Blasting Off: Experience Grows for Intravascular Lithotripsy for Coronary Plaque

Future head-to-head studies are needed, experts say, noting that despite the excitement, the technology has certain disadvantages to consider.

Blasting Off: Experience Grows for Intravascular Lithotripsy for Coronary Plaque

WASHINGTON, DC—Early experience with intravascular lithotripsy (IVL) to modify severe coronary calcium before stent implantation shows that the technology is a safe and feasible alternative to currently available techniques, according to new data.

The lithotripsy system (Shockwave Medical; Fremont, CA) is made up of a semicompliant balloon catheter, connector cable, and generator. When deployed, it releases pulsatile mechanical energy that causes microfractures in the calcium. In 2017, the system showed promise in coronary lesions in the DISRUPT CAD, though it has not yet been compared with other plaque modification methods like rotational and orbital atherectomy.

“There are many advantages of IVL over other modalities, including being able to provide a more controlled means of calcium modification; it avoids the no reflow that we see in rotational atherectomy that can put patients at high risk; it allows continuous simultaneous guidewire position for bifurcation intervention, particularly left main stem; . . . and it has the ability to modify calcification without injury to the intimal soft tissue,” said Julian Yeoh, MBBS (King’s College Hospital, London, England), who presented findings from a new study last week at CRT 2019.

Yeoh and colleagues looked at 54 procedures using lithotripsy—14 study cases similar to those in DISRUPT CAD and 40 clinical cases—from their institution between May 2016 and September 2018. The indication for lithotripsy was based on the presence of an undilatable lesion, stent underexpansion, or severe calcification on either angiography or intravascular imaging. Almost half (48%) of the clinical patients presented with ACS, while 13% had renal replacement therapy and 28% had left main stem and multivessel intervention. Overall, 11% had a previous undilatable lesion.

Total procedural success was 91%, and stent delivery was possible in all cases. There were no instances of device-related coronary perforation, no reflow, ventricular arrythmia, or 30-day target lesion failure.

Among the 52% of cases with available optical coherence tomography imaging data, there was no statistically significant difference between the study and the clinical case arms regarding post-PCI main lumen area (4.2 vs 4.3 mm; P = 0.83) or main residual area stenosis (21.9% vs 19.0%; P = 0.55).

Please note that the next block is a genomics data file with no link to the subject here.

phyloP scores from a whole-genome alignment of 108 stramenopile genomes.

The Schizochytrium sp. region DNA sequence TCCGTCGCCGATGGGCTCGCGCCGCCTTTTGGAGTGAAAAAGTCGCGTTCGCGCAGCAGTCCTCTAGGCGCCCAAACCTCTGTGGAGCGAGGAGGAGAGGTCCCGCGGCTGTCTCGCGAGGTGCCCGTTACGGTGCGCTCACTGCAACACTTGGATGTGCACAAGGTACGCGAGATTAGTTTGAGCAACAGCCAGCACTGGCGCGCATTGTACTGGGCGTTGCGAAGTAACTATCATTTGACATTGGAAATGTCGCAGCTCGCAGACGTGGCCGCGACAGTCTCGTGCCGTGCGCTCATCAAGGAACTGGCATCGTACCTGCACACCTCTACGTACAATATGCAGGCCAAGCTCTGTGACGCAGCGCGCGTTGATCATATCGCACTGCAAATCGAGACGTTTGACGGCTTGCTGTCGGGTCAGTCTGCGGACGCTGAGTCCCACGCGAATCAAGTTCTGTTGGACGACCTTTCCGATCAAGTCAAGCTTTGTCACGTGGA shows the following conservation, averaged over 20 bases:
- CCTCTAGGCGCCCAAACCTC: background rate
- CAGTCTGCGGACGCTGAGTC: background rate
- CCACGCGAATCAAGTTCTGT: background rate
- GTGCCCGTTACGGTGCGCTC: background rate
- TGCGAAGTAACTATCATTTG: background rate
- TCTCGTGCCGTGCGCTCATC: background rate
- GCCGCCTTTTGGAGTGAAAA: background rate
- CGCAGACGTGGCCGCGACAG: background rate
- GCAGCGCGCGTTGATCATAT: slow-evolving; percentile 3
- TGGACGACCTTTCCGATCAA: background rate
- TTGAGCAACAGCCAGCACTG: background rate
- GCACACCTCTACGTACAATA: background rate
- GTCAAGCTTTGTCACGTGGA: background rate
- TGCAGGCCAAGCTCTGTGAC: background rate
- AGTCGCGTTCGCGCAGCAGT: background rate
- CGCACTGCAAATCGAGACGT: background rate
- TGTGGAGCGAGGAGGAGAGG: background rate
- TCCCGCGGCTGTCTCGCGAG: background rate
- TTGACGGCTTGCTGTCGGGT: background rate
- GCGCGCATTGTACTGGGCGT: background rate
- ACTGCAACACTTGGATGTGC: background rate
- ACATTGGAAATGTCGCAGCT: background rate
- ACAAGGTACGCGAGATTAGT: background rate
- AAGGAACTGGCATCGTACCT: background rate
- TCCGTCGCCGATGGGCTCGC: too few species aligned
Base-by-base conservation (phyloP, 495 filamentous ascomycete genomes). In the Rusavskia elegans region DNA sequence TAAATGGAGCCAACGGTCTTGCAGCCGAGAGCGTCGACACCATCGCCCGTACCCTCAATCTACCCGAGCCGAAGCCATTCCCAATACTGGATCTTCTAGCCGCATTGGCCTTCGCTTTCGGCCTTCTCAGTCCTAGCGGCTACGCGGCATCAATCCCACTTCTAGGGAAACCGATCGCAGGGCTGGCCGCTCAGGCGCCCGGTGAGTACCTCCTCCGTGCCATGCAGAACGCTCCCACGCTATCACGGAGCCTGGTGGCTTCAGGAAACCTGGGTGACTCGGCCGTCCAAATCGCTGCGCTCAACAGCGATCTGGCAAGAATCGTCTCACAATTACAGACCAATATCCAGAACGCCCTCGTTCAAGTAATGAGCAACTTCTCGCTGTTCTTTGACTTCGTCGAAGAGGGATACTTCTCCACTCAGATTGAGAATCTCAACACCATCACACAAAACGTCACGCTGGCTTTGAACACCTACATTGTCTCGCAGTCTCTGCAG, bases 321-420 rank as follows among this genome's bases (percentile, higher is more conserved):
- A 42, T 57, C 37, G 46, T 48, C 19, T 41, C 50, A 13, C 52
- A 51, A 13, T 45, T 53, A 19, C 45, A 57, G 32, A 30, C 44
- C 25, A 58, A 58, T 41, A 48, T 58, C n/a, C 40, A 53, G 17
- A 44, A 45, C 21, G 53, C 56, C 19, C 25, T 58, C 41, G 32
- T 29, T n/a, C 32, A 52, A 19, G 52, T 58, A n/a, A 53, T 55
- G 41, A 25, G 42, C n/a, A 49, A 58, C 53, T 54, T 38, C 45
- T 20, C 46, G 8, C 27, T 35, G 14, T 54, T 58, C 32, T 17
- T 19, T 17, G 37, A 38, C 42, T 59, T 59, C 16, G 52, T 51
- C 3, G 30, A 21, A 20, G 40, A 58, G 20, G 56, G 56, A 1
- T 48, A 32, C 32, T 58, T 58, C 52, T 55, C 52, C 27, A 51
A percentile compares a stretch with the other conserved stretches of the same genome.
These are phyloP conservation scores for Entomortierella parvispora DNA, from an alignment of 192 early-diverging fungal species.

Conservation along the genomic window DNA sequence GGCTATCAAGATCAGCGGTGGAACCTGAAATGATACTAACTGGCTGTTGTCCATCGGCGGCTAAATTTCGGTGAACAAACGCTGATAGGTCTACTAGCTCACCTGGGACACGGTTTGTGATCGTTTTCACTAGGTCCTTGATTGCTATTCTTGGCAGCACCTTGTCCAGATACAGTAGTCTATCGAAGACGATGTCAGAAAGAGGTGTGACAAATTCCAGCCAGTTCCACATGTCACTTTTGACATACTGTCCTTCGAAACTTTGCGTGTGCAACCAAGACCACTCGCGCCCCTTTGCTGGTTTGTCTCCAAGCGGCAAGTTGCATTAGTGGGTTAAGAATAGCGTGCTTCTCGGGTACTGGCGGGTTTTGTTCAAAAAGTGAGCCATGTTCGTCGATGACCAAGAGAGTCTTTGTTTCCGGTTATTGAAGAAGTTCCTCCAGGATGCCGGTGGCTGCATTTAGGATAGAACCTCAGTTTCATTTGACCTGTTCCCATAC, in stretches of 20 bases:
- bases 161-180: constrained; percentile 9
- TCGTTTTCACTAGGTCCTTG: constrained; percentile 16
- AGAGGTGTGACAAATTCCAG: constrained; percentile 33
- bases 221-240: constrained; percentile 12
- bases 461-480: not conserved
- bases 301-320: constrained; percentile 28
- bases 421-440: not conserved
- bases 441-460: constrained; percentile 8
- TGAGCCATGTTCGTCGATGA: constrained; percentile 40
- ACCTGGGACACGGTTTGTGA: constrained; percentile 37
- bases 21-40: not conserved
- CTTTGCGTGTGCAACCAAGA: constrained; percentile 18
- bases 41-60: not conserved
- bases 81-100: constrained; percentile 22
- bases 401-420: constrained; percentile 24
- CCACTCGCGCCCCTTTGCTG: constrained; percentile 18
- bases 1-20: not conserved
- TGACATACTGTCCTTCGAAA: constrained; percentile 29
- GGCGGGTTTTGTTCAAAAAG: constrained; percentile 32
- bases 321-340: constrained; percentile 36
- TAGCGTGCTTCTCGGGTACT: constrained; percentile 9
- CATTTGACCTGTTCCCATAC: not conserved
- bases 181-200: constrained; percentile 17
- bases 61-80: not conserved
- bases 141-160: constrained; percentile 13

Yeoh said the main disadvantage of IVL “is that it can be quite a bulky balloon and may require GuideLiner or heavy wire to deliver the device to the target lesion.” However, the latest iteration, the C2 balloon, is a bit easier to deliver to the target lesion, he added.

Moving Forward With IVL

In discussion following his presentation, Yeoh noted that “at the moment, there's not many centers using the technology. Obviously, our center has vast experience.” Moving forward, “one of the things I think we need to be careful of is understanding the place of each modality. There is a place for rotational atherectomy, there is a place for orbital atherectomy, there's a place for the cutting balloon,” he said. “[IVL is] gathering momentum. I think we need more evidence to suggest that it’s safe in particular scenarios.”

Session co-moderator Carlos Sanchez, MD (OhioHealth-Riverside Methodist Hospital, Powell, OH), asked if there would be “any difference in using it in patients with concentric calcification and very eccentric calcification.”

“I think that IVL will actually be the modality of choice for concentric calcification,” Yeoh responded. “If you think about rotational atherectomy and how it works, if you have concentric calcification, all you're doing is boring a hole where the wire is biased. That may not deal with the lesion and prepare it adequately because you still might not be able to prep that calcium if it's biased to one side.”